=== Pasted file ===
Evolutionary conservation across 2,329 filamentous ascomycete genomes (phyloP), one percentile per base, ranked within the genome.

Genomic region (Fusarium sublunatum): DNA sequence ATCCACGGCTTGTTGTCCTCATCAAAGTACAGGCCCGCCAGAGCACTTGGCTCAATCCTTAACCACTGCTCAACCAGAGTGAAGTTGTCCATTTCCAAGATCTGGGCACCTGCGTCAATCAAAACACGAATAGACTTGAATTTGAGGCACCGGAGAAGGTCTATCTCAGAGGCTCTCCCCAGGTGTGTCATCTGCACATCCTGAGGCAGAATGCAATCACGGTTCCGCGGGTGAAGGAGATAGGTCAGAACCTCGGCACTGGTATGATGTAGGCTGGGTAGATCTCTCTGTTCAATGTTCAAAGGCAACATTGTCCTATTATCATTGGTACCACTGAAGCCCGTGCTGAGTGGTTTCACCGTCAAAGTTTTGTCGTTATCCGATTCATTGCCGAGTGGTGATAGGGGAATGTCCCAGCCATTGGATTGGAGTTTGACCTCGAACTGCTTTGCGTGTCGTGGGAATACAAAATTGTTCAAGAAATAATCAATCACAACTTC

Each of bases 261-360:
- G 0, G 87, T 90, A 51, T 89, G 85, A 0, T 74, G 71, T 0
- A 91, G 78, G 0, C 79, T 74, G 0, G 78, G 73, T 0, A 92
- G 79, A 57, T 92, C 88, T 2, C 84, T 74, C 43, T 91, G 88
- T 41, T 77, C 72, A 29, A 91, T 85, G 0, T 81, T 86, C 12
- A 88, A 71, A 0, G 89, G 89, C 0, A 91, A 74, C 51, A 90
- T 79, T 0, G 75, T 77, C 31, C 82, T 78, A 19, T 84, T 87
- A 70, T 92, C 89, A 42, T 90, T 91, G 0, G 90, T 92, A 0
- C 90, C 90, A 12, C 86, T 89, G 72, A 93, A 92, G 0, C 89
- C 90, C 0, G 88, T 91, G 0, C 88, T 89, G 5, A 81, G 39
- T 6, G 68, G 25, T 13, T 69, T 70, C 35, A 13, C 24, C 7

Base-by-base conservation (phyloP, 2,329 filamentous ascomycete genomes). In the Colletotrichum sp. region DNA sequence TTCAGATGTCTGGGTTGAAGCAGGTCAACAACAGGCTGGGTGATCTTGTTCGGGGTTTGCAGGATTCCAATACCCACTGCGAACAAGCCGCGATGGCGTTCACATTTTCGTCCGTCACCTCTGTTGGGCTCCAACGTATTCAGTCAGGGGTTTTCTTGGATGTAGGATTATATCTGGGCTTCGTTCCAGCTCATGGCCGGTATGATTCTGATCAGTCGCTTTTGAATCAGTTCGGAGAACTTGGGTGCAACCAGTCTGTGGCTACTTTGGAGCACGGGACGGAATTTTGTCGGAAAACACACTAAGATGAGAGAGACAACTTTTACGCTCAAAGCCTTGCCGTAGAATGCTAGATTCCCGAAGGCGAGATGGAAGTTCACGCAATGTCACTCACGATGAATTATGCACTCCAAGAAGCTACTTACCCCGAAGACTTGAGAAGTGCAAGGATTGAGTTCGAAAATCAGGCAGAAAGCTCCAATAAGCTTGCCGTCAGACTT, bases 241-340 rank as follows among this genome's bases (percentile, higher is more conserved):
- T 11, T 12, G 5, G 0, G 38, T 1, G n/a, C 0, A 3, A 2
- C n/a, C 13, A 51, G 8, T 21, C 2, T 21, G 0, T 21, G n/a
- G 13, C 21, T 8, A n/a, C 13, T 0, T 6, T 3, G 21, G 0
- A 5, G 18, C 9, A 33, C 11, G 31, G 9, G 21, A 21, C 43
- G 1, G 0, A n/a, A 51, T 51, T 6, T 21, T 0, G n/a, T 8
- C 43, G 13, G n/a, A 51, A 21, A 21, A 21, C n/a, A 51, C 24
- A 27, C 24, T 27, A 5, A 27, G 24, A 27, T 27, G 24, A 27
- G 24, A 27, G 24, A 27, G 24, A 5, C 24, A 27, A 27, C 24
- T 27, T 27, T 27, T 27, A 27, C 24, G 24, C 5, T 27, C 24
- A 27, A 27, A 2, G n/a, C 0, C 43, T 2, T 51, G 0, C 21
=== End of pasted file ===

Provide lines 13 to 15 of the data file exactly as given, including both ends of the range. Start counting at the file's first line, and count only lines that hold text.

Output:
- T 6, G 68, G 25, T 13, T 69, T 70, C 35, A 13, C 24, C 7

Base-by-base conservation (phyloP, 2,329 filamentous ascomycete genomes). In the Colletotrichum sp. region DNA sequence TTCAGATGTCTGGGTTGAAGCAGGTCAACAACAGGCTGGGTGATCTTGTTCGGGGTTTGCAGGATTCCAATACCCACTGCGAACAAGCCGCGATGGCGTTCACATTTTCGTCCGTCACCTCTGTTGGGCTCCAACGTATTCAGTCAGGGGTTTTCTTGGATGTAGGATTATATCTGGGCTTCGTTCCAGCTCATGGCCGGTATGATTCTGATCAGTCGCTTTTGAATCAGTTCGGAGAACTTGGGTGCAACCAGTCTGTGGCTACTTTGGAGCACGGGACGGAATTTTGTCGGAAAACACACTAAGATGAGAGAGACAACTTTTACGCTCAAAGCCTTGCCGTAGAATGCTAGATTCCCGAAGGCGAGATGGAAGTTCACGCAATGTCACTCACGATGAATTATGCACTCCAAGAAGCTACTTACCCCGAAGACTTGAGAAGTGCAAGGATTGAGTTCGAAAATCAGGCAGAAAGCTCCAATAAGCTTGCCGTCAGACTT, bases 241-340 rank as follows among this genome's bases (percentile, higher is more conserved):
- T 11, T 12, G 5, G 0, G 38, T 1, G n/a, C 0, A 3, A 2